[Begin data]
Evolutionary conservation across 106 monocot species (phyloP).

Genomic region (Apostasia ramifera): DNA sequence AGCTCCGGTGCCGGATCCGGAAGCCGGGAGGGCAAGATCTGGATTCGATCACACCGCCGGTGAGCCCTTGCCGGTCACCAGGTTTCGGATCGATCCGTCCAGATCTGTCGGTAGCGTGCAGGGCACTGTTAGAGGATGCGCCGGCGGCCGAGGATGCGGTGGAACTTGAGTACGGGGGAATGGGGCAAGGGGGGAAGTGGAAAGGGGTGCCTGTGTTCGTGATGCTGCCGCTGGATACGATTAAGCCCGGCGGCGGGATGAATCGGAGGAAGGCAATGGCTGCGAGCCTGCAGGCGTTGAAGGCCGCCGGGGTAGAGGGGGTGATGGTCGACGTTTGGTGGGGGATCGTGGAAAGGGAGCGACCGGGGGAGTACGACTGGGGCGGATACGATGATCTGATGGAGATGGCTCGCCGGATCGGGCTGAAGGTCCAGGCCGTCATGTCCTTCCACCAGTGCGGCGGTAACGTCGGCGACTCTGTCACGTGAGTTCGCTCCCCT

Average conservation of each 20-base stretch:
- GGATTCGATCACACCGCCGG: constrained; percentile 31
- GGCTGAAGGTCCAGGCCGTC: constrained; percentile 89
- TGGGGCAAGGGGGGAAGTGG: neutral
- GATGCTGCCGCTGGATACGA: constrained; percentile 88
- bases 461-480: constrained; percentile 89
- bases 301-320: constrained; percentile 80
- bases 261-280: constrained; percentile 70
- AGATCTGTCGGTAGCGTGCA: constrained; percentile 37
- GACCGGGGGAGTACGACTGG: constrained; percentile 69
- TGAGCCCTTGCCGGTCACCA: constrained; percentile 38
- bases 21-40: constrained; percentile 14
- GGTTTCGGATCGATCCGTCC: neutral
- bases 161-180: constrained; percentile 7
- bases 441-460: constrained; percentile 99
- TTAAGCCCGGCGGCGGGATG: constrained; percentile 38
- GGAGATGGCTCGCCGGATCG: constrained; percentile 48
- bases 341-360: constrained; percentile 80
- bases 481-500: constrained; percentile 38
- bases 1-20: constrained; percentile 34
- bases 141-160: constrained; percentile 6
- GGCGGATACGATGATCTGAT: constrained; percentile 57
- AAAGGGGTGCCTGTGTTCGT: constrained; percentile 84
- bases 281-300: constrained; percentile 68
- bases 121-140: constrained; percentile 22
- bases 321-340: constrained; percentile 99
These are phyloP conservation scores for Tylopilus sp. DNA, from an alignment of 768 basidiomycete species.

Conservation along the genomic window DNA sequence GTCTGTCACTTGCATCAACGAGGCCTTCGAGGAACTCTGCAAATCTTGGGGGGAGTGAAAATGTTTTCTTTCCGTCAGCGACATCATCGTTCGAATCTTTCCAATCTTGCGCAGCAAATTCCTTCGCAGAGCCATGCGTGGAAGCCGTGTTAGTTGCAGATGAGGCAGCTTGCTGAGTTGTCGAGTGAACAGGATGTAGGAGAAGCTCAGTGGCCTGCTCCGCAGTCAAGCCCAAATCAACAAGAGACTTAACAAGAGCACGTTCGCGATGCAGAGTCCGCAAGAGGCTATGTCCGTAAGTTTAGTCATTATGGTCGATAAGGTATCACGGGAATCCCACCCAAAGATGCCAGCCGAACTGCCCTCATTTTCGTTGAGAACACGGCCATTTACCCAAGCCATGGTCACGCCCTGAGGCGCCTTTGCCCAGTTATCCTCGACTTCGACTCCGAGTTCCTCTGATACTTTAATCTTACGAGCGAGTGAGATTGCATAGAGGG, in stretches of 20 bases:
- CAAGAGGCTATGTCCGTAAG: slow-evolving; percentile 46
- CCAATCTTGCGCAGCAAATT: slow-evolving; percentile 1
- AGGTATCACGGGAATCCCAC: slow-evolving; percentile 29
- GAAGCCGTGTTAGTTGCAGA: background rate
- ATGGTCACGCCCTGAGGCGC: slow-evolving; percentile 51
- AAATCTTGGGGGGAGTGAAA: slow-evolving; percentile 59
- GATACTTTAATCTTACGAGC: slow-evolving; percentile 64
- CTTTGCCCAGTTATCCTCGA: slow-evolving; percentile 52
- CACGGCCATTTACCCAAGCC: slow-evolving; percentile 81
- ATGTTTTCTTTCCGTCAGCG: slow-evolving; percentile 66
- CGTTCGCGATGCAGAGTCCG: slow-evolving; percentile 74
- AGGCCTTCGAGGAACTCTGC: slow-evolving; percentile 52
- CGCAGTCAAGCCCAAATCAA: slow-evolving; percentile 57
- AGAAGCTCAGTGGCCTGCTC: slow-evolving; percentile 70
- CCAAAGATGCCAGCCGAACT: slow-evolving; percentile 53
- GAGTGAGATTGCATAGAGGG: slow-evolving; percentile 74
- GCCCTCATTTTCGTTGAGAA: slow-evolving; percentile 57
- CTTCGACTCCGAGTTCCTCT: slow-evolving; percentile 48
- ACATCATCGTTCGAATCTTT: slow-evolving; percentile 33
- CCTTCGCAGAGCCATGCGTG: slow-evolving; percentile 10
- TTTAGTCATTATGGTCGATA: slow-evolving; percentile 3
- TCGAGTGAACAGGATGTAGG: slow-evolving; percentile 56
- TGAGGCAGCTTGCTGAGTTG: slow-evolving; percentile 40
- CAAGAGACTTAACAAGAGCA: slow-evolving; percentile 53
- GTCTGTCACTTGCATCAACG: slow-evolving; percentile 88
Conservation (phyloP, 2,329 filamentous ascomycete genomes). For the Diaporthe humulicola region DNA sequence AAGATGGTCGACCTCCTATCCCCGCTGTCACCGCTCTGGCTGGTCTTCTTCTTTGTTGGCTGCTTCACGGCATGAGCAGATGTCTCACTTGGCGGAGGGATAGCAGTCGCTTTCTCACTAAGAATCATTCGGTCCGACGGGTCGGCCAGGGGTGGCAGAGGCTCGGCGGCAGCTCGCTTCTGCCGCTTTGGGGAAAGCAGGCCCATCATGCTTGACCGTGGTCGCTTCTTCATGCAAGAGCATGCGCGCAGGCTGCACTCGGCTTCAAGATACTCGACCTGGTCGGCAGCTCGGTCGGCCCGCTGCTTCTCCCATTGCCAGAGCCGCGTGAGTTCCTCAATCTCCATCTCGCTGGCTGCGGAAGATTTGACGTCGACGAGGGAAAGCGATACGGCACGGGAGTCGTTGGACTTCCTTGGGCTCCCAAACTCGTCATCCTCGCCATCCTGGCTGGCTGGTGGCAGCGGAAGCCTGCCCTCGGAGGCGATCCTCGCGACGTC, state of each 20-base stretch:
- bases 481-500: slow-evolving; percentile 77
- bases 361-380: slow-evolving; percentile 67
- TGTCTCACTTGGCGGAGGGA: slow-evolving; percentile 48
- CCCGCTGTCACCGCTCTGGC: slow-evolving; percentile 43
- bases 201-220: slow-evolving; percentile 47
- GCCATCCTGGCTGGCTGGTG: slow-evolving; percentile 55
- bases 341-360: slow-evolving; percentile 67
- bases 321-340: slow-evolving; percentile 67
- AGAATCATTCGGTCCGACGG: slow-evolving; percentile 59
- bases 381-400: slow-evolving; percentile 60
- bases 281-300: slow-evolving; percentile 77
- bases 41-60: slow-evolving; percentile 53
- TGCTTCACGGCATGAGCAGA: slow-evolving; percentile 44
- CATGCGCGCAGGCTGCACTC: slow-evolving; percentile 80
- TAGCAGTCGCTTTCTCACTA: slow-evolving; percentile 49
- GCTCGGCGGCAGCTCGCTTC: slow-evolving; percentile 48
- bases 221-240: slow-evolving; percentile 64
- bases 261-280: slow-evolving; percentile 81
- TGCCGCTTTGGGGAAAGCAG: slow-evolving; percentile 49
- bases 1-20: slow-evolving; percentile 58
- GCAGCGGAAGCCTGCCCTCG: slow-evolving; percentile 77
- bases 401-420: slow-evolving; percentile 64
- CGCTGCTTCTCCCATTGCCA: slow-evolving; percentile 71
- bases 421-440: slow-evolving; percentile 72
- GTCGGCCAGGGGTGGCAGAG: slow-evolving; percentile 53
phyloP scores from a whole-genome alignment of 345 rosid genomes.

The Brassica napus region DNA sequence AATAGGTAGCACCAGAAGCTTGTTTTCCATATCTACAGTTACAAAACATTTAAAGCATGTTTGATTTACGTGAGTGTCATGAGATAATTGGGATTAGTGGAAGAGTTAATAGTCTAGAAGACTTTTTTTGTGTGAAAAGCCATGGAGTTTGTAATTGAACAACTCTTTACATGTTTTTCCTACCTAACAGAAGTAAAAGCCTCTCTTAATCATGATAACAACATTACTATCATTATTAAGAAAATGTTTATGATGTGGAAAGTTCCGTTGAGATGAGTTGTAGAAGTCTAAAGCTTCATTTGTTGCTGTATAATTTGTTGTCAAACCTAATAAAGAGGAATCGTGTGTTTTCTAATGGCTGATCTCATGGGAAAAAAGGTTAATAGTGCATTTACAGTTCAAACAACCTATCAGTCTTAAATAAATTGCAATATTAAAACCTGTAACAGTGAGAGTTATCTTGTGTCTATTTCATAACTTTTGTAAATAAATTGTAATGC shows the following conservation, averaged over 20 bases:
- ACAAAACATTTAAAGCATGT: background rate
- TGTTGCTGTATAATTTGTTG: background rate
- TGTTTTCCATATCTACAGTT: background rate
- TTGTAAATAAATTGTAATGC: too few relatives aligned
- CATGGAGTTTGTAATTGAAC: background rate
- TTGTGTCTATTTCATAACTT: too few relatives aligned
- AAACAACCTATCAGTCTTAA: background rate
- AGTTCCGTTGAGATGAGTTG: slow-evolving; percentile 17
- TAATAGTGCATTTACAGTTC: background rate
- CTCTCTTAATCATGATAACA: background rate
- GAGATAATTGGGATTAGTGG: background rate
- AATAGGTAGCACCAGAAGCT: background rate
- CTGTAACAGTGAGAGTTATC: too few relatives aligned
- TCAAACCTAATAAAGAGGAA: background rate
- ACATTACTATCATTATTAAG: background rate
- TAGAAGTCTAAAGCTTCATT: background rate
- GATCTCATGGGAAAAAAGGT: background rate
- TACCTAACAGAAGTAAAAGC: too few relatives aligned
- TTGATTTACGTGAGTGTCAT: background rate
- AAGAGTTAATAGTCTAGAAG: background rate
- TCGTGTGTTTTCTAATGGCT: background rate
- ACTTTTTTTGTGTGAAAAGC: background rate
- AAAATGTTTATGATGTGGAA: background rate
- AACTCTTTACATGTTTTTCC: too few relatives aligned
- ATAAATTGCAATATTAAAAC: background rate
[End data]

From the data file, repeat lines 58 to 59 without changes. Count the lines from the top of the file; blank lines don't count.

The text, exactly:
- bases 361-380: slow-evolving; percentile 67
- TGTCTCACTTGGCGGAGGGA: slow-evolving; percentile 48